Fighting for Housing in America
By Conor Dougherty
In California, more than 100,000 people sleep on the streets. The tent cities in Los Angeles’s skid row have distinct neighborhoods, and across from a homelessness center, the bodies on the sidewalk are four rows deep. Trailers line the streets near Google’s Mountain View headquarters, and in Modesto, a woman sleeping in a cardboard box was crushed to death by a front loader that came to clear her encampment away.
It’s hard to overstate how dire California’s housing crisis is. To combat it, policymakers must consider a complicated intersection of issues, including the displacement of vulnerable populations, maintaining the character of neighborhoods, the environment, affordability. But there’s only one answer: more housing. To end the crisis, 3.5 million new homes must be built. However, as Conor Dougherty shows in “Golden Gates,” his study of the housing shortage plaguing San Francisco, America’s most prosperous city, the Bay Area is beset by hypocritical homeowners and the paradoxes of progressivism. Too often the important issues aren’t so much weighed as weaponized in the war against new development. Dougherty has covered this quagmire extensively for The New York Times, and “Golden Gates” is both an empathetic portrait of all sides — legislators, developers, pro-housing and anti-gentrification activists — as well as a masterly primer on the fight for new construction in California.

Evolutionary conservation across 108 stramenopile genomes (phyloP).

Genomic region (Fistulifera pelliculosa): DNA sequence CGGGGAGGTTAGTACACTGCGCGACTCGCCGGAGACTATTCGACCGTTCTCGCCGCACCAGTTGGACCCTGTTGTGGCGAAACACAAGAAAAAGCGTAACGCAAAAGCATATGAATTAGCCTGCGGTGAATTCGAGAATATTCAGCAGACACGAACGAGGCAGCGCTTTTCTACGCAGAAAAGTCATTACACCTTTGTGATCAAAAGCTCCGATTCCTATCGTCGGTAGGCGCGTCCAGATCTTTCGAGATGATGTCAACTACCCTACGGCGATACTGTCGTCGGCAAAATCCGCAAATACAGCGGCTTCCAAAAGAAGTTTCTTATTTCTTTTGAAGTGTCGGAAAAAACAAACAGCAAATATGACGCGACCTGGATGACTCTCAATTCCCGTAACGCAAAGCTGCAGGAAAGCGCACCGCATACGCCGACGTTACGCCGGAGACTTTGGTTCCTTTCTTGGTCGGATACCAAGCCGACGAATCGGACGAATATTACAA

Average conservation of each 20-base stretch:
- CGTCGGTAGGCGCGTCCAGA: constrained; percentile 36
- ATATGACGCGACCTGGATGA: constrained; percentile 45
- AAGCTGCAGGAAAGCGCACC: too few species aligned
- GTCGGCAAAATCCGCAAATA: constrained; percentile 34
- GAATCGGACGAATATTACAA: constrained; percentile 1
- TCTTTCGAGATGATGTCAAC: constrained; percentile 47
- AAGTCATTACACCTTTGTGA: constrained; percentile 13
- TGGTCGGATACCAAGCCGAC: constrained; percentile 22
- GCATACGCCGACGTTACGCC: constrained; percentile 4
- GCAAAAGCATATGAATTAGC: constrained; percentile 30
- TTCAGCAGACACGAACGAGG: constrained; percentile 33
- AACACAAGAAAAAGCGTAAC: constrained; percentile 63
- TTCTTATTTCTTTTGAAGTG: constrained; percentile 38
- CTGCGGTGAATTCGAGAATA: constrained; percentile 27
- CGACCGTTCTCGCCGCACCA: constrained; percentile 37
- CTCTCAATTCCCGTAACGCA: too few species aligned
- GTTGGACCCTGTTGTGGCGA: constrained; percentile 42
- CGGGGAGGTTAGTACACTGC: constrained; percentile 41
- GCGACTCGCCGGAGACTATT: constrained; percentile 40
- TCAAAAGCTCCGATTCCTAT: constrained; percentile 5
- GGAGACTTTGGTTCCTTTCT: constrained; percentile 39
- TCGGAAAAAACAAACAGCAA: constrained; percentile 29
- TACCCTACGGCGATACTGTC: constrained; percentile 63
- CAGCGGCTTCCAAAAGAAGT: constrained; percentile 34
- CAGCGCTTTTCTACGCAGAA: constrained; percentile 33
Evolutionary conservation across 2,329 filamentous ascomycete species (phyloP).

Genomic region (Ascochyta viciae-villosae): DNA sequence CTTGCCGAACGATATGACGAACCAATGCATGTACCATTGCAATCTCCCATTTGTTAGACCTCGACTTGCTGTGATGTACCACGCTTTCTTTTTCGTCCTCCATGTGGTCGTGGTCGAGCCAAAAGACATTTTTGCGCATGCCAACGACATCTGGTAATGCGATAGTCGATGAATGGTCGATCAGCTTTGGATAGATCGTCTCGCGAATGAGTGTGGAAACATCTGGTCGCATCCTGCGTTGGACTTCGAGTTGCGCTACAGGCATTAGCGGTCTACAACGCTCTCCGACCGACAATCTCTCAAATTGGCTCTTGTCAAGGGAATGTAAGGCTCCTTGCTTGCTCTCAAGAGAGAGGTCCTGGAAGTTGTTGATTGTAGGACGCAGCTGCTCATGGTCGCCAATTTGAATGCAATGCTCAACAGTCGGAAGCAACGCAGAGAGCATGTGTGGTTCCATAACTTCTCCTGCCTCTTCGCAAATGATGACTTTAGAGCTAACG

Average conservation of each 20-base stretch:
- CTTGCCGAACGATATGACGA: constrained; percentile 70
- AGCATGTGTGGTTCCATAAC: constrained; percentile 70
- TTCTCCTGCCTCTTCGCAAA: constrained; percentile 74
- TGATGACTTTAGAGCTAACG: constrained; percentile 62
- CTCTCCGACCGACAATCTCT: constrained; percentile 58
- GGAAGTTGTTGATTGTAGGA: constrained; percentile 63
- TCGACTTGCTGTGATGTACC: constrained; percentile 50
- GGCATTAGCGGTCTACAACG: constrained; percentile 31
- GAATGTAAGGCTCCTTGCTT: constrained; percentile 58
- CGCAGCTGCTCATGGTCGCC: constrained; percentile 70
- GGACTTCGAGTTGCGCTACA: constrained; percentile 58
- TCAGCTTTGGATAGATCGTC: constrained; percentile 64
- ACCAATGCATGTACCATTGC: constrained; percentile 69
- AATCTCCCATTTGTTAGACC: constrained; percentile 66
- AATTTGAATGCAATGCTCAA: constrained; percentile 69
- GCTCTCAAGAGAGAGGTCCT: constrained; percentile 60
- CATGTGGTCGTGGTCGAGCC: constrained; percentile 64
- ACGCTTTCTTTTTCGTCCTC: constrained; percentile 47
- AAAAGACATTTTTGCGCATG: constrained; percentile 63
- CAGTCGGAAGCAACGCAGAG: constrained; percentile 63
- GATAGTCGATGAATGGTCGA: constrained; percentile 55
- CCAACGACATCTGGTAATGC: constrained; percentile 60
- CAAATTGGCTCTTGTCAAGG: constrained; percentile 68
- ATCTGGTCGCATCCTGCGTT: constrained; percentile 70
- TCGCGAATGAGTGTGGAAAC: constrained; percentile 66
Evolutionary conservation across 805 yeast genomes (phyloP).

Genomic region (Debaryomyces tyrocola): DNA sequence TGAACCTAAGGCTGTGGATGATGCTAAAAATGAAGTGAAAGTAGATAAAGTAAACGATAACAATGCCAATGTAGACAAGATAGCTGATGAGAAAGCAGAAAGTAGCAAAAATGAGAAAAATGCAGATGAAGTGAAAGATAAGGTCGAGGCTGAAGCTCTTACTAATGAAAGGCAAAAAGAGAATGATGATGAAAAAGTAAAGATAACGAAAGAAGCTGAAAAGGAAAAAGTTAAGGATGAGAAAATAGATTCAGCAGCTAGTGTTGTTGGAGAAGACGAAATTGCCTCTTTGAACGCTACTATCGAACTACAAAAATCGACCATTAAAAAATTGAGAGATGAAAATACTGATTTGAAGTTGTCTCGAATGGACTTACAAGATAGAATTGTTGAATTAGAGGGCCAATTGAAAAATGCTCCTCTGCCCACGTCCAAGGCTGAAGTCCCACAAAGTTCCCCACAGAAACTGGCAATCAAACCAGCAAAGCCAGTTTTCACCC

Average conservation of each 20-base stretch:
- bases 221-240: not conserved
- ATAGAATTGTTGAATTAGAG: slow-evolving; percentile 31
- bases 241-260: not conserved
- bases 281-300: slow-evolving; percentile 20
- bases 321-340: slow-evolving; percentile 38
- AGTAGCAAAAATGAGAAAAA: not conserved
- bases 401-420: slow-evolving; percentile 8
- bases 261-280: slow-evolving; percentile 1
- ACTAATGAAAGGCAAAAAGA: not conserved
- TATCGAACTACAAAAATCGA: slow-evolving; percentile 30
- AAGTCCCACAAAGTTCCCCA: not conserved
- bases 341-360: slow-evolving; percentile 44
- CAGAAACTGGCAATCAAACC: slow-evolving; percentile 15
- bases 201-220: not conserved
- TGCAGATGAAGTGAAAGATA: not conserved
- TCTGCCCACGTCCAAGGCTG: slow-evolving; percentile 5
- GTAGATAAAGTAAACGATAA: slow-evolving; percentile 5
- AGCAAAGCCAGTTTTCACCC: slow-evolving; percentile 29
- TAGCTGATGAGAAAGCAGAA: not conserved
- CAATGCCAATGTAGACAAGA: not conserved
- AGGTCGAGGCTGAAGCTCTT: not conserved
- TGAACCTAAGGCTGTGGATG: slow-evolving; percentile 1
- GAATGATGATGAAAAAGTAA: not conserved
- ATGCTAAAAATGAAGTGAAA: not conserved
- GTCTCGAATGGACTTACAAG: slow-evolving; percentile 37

Look at Dougherty’s chapter on the semirural Bay Area suburb of Lafayette. In 2011, it went nuclear over a proposal to build 14 buildings and 315 apartments. The developer, Dennis O’Brien, knew how protectionist Lafayette was; like so many other suburbs and cities within cities (Lakewood, Beverly Hills), Lafayette had incorporated, as Dougherty writes, expressly to “wrest land-use power from the county” — of Contra Costa — “and put a stop to growth.” It worked. While Lafayette’s population more than tripled between 1950 and 1965 (from 5,000 to 19,000), after its incorporation in 1968 it has stayed steady at 25,000. Residents decried O’Brien’s proposed project on the grounds of aesthetics, traffic congestion, protecting the school system and carcinogenic construction dust.
But O’Brien had been building in the Bay Area since the 1960s, and he had a plan. He notified the city that he intended to offer below-market rents and that if Lafayette opposed him, he would sue under the Housing Accountability Act. This was a forgotten law that Jerry Brown had signed at the end of his first tenure as governor in 1982. It allowed cities to be sued for thwarting high-density development.
Lafayette’s city manager, who would eventually lose his job over this dispute, reached out to O’Brien, and after numerous discussions, alighted on a compromise: a new plan for 44 single-family homes, and O’Brien would kick in a sports field and a dog park.
But O’Brien’s initial threat had made headlines and the Housing Accountability Act had caught the attention of Sonja Trauss, an audacious housing activist who had been bravely commandeering the mics at City Council meetings. “Thirty-five years of wonky liberals trying to induce localities to build housing has been a complete failure,” one fellow activist said. “So, why not just sue the suburbs?”
Which is what Trauss did. But by the time the case made its way through the court system, Lafayette’s NIMBY residents had collected enough signatures to demand a referendum to overturn the City Council’s approval of the 44 houses. O’Brien vowed to revive his original 315-apartment plan if the referendum passed. The “Save Lafayette” activists didn’t believe him, but when the referendum passed, that’s just what he did. Both the NIMBYs and the pro-housing YIMBYs had shot themselves in the feet. And the developer hadn’t won either. He’d already invested four years and several million dollars proposing two completely different projects. Now, it would likely take years and more lawsuits if the 315 units were to be built.